I work at UCLA’s Part.Public.Part.Lab where we investigate new modes of co-production and participation facilitated by networked technologies. Internet-enabled citizen journalism such as Current TV, public science like PatientsLikeMe, and free and open software development like Wikipedia are key foci. In the lab I investigate the vitality or closure of a moment of freedom and openness within cable television, news production, and internet video when the amateur and the alternative disrupted the professional and the mainstream. What are the promises and perils of social justice video in the age of internet/television convergence? Will internet video become as inaccessible, vapid, and homogenous as cable television? In our recent paper, Birds of the Internet: Towards a field guide to the organization and governance of participation, we draft a guide to identify two species flourishing in the internet ecology: what we call “formal social enterprises,” which include firms and non-profits, as well as the “organized publics” the enterprises foster or from which they emerge. These two types share a vertical or inverted relationship, power comes down from visionary CEOs and charismatic NGO directors to provoke rabid social media production, or a viable movement foments amongst grassroots makers that percolates upwards towards the formation of semi-elitist institutions. In light of this research and with a discreet fieldwork experience to think through I would like to clarify and address three types of social interaction: participation, collaboration, and mergers.
What’s the point of science when the public lacks access to it and researchers hide in their ivory towers? The internet provides new ways for researchers and the public to exchange knowledge. How do antropologists make use of blogging, Facebook, YouTube and new modes of publishing, for example Open Access journals?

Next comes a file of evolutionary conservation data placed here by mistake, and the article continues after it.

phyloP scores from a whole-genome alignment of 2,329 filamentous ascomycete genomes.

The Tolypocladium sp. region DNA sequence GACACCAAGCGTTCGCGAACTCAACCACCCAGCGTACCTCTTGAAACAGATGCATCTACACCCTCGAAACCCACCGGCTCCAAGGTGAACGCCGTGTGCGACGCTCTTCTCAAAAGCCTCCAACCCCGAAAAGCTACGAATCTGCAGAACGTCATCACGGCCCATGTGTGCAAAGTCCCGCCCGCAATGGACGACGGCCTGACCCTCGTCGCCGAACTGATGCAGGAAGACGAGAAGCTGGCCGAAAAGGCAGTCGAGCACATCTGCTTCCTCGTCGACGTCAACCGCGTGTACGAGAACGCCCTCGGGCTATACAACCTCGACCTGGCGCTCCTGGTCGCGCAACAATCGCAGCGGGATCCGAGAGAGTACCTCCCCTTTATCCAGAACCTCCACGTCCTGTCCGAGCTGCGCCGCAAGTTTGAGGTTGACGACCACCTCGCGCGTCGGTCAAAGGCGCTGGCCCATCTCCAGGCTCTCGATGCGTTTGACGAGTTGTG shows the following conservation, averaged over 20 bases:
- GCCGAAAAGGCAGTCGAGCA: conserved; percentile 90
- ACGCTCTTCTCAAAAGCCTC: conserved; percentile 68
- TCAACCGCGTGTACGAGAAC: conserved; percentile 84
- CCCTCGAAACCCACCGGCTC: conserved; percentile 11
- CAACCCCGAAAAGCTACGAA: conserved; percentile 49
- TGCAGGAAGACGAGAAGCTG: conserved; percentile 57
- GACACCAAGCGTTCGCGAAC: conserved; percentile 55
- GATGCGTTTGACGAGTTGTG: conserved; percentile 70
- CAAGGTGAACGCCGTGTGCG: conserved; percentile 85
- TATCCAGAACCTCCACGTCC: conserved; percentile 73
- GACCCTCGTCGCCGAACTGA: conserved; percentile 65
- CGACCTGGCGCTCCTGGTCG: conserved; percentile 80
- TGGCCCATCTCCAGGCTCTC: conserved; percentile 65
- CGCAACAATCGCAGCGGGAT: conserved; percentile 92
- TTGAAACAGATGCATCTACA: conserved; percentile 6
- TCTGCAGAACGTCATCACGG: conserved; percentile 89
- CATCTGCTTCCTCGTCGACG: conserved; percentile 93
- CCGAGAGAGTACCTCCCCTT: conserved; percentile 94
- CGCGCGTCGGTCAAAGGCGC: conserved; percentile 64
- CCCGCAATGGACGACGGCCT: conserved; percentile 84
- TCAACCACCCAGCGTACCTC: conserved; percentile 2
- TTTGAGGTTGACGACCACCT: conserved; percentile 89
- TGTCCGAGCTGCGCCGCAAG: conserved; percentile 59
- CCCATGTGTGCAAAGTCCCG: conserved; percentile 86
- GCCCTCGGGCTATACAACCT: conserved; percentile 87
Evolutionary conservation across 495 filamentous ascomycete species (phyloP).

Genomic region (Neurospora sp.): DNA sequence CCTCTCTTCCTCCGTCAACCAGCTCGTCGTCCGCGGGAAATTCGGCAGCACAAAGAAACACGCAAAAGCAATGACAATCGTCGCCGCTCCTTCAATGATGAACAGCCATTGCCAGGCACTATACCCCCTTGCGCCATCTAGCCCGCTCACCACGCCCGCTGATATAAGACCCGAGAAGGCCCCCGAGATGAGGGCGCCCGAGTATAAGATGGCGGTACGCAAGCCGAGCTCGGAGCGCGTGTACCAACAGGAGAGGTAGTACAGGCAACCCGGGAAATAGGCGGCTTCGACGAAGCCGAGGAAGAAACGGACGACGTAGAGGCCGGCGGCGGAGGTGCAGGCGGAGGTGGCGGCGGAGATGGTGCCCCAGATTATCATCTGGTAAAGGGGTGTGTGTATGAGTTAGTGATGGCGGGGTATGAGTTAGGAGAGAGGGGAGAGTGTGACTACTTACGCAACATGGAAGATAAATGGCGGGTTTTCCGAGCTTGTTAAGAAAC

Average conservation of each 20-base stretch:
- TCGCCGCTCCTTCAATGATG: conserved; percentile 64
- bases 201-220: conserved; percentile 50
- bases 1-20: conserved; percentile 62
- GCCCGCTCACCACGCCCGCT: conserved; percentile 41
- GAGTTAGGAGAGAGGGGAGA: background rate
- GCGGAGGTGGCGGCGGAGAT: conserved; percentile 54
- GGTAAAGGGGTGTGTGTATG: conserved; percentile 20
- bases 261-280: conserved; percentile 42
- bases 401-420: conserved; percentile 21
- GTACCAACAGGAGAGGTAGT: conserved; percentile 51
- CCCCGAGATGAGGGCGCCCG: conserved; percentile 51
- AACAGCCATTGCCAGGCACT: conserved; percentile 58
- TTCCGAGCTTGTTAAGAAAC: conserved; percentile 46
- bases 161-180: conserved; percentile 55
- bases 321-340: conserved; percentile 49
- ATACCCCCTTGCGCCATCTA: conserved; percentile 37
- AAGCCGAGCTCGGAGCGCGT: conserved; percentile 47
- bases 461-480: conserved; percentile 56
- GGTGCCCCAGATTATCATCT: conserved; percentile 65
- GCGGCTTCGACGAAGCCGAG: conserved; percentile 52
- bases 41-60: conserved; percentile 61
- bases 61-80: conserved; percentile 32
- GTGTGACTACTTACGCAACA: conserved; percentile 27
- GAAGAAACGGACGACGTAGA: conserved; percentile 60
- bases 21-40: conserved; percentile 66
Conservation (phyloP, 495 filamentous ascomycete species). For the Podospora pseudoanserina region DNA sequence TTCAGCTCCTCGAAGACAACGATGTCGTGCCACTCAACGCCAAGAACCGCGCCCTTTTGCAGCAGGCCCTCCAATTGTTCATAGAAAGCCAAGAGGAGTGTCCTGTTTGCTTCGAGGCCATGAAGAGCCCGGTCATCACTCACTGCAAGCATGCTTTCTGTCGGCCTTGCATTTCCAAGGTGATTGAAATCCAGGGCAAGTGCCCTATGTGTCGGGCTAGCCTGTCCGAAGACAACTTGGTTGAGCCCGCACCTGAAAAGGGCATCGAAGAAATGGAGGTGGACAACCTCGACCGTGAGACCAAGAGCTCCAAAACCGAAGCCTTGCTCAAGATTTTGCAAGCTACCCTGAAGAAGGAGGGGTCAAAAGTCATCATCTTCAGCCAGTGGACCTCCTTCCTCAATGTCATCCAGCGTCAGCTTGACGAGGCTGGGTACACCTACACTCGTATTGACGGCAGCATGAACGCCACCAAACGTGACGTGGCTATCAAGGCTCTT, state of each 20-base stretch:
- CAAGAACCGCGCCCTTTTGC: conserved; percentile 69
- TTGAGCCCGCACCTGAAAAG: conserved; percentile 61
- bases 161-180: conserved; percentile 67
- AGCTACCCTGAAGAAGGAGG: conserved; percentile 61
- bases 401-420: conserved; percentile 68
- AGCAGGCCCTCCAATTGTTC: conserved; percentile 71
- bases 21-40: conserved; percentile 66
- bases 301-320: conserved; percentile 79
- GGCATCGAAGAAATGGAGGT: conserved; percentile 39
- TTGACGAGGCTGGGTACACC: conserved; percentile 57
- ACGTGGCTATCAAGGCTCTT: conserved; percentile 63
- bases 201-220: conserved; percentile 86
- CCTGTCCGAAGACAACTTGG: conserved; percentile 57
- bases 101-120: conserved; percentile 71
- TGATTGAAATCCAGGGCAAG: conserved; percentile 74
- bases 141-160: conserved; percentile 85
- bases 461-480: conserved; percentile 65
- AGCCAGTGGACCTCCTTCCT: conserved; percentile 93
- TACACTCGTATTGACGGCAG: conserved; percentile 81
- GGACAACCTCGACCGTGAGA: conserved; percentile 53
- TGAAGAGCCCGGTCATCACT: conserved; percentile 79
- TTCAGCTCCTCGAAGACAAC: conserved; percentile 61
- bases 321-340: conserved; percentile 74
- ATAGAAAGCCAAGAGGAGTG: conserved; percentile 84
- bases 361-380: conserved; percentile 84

Legendary archaeologist Lewis Binford passes away
His ‘archaeology as anthropology‘ proposition emerged as a dominant paradigm in contemporary archaeology. This trend, popularly known as New Archaeology, laid emphasis on a regional approach to archaeological sites, method of hypothesis testing;
from Dienekes’ Anthropology Blog by Dienekes
The city manager’s FY11 budget for Newport News has eliminated funding for our bookmobile. This was a great concern for all of us on the board of trustees for the city library system. We knew budget cuts were coming and worked hard to come up with a scheme that distributed cuts across departments so that we wouldn’t have to reduce hours or services. What a disappointment for us to see those cuts made and then the bookmobile taken out as a line item too. The board wrote a letter to the mayor and council. From there it was up to us to act as individual citizens and write, call, or show up at a city council meeting designated for budget concerns.
The Ethics Task Force has posted the latest draft principle for member review and comment. Here is a special message from the Task Force:
As a reminder, the task force has been asked to undertake a thorough review of our current code of ethics, and to suggest revisions. We have begun a process of drafting revisions, and are asking for your involvement in that process.
This post was contributed by Emily Yates-Doerr (University of Amsterdam)
I thank Somatosphere for inviting me to submit to their blog. I am in the process of completing my book manuscript: The Weight of the Body: Changing Ideals of Fatness, Nourishment and Health in Guatemala. My entry for this blog does not come directly from material included in the book, but it does address central problems that I encountered in my research on nutrition education and in the translation between fieldwork and analysis.
from Savage Minds: Notes and Queries in Anthropology — A Group Blog by Rex